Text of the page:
"We can't allow things that are inaccurate to stand." — The Word of Our Dan, February 19, 2008.

Thursday, August 04, 2011

The Forecast (II)

Continued from part (I), here.

OK, so the fun thing about Nalcor's raw numbers is that you can apply some simple arithmetic to them and make them dance.

Dividing the total forecast population (see part I for a cautionary note about population) by the total forecast number of domestic power customers on the Island system (not quite the same as the number of households, but close enough) you get the following projected population per domestic customer:

This, of course, is in line with the demographic forecasts of everybody and his dog: smaller family sizes, and, especially, an aging population, with plenty of older couples/no kids and single-senior households.

A province with a grey-shifted demographic pyramid is, of course, just the demographic you want when you have billions in old public debts to pay off, plus $6-billion in new Muskratty debt, plus the debt incurred from whatever the true, greater-than-six-billion cost will be once the sane cost estimates and their overruns are made public.

Nalcor's figures also helpfully provide projections both of total forecast domestic energy demand, and the share of which is expected to be demand for domestic heating. Applying the percentage to the projected total, one can separate the projected demand into the two categories.
Note that domestic demand for uses other than heating stays pretty much flat throughout the forecast period. Given that Nalcor projects a population decline, but at the same time, an increase in the overall number of domestic customers, it means that Nalcor is projecting those customers to be individually less energy-intensive as time goes on, for domestic electrical uses other than heating.

Or, translated into Nalcor-speak, "demand is growing".

On the other hand, note the steady projected increase in domestic demand for heating purposes.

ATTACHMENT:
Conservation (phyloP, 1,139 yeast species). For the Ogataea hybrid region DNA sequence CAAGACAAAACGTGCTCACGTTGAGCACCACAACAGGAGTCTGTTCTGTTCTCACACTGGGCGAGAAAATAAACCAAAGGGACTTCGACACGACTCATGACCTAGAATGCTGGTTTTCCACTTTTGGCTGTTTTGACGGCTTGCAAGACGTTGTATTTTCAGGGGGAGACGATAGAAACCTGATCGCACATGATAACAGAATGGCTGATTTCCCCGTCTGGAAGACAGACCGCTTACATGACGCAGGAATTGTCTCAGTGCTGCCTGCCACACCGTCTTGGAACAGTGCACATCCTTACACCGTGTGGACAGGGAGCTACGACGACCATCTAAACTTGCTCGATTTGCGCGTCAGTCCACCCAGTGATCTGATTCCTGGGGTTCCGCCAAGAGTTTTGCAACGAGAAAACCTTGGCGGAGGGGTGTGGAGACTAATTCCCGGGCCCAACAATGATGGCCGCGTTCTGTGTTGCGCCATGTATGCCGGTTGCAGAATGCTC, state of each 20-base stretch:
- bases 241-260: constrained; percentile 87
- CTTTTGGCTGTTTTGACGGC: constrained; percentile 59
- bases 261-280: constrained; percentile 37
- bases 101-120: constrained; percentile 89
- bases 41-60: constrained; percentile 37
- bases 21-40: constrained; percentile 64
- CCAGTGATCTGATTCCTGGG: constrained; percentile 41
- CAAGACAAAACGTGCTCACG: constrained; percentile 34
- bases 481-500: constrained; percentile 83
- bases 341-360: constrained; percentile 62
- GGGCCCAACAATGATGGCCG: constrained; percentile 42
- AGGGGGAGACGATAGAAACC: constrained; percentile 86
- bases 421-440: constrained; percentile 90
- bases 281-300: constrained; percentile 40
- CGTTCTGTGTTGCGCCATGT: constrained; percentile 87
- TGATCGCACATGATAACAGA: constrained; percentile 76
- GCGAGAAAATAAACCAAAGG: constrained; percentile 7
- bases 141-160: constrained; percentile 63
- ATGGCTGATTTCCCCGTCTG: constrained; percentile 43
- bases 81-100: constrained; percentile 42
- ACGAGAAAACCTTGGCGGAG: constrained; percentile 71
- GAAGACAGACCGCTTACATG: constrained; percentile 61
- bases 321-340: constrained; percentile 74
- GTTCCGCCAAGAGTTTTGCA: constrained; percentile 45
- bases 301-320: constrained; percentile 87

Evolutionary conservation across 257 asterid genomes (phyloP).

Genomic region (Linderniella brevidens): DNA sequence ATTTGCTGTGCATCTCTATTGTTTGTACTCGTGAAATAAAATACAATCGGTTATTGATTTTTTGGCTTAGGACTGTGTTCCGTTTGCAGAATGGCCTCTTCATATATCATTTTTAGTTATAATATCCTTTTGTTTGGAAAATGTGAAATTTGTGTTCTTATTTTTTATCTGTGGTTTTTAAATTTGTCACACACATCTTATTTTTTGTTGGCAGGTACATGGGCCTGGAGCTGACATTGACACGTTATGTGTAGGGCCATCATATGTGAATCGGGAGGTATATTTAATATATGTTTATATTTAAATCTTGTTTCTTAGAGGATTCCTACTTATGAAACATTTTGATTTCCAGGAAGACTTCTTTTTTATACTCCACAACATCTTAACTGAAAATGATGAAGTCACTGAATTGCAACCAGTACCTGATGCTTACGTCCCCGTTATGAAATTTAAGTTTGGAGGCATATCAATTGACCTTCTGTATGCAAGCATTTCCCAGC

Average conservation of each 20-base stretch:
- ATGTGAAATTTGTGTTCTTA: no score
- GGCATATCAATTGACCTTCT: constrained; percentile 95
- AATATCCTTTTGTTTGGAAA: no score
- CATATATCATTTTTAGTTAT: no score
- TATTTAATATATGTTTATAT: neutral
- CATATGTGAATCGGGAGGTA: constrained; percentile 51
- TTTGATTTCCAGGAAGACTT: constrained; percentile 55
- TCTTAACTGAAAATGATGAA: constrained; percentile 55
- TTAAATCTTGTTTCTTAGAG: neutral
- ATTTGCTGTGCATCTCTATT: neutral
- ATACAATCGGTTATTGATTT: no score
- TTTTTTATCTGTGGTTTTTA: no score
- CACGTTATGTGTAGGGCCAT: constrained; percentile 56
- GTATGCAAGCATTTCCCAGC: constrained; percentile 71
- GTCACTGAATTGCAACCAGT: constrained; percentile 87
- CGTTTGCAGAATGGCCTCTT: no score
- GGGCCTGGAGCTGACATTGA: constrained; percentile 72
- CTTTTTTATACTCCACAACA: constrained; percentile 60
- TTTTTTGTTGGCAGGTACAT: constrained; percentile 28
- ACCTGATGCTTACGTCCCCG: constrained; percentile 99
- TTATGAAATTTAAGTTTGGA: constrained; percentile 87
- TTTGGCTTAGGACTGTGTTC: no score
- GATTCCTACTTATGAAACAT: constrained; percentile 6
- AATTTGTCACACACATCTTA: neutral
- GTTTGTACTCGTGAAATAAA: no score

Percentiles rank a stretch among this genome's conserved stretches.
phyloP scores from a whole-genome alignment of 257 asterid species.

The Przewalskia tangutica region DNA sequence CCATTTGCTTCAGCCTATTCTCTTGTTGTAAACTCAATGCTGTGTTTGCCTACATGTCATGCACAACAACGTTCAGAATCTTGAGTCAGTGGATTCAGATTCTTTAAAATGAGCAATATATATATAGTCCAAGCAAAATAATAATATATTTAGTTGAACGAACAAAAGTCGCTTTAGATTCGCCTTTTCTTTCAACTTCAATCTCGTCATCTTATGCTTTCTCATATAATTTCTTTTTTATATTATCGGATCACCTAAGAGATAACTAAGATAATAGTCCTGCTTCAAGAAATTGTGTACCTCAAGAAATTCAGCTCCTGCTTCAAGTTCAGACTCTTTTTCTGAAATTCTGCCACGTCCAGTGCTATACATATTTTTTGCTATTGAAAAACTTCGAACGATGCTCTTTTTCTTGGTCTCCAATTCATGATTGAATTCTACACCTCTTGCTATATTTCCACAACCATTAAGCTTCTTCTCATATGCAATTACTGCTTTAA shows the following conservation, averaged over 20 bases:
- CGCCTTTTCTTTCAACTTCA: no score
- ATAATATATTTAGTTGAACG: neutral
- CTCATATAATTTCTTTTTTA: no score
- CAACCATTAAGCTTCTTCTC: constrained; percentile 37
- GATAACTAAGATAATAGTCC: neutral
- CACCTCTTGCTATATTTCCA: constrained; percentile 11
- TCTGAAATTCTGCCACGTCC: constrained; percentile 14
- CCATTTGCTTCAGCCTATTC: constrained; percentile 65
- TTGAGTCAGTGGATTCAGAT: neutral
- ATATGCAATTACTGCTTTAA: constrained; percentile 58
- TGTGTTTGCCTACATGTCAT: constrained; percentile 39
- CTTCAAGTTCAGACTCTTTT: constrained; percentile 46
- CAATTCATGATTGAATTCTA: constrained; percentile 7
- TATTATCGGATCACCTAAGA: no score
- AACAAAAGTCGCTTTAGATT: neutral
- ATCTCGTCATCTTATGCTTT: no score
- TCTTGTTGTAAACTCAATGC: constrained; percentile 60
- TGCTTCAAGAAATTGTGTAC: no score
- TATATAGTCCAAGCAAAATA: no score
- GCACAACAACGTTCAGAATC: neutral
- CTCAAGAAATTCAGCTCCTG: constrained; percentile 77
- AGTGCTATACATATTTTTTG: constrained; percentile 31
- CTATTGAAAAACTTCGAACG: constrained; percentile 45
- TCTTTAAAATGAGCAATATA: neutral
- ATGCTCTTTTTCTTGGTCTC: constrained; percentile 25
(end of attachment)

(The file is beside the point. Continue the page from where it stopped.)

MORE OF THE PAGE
Here's the same data, stacked this time, to show that the only thing driving the projected increase in domestic demand is heating:

Let's show those same figures, expressed in projected kwh per projected domestic customer:

Again, notice the slow but steady projected decline in domestic non-heat consumption, while domestic heating demand is projected to increase.

Once more, let's stack'em:

So this, at least in so far as domestic electrical demand is concerned, is the Muskrat Falls business model:

- get more senior couples and individual seniors heating their homes electrically.
- charge them more for the electricity than the going rate anywhere else in North America.
- protect the government monopoly in that expensive electricity, at all costs, including by showing the door to any potential investors in small-scale, alternative generation.
- expect this aging population, with their taxpayer hats on, to simultaneously service the debt incurred to embark on this adventure in autarky.
Is that about right?

Oh, and also hope that any of the alternatives, like the overpromised, underperforming wood pellets, or, heck, buddy who spray-paints aluminum cans, don't start looking real good in the meantime. Coz that might throw all the demand projections off.

Something else that would throw the projections off: assuming a ridonkulously high price for home heating oil well into the decades to come.

That same assumption has significant construction-cost-inflationary implications for the price of building the "cheap" Muskrat Falls project in the first place.

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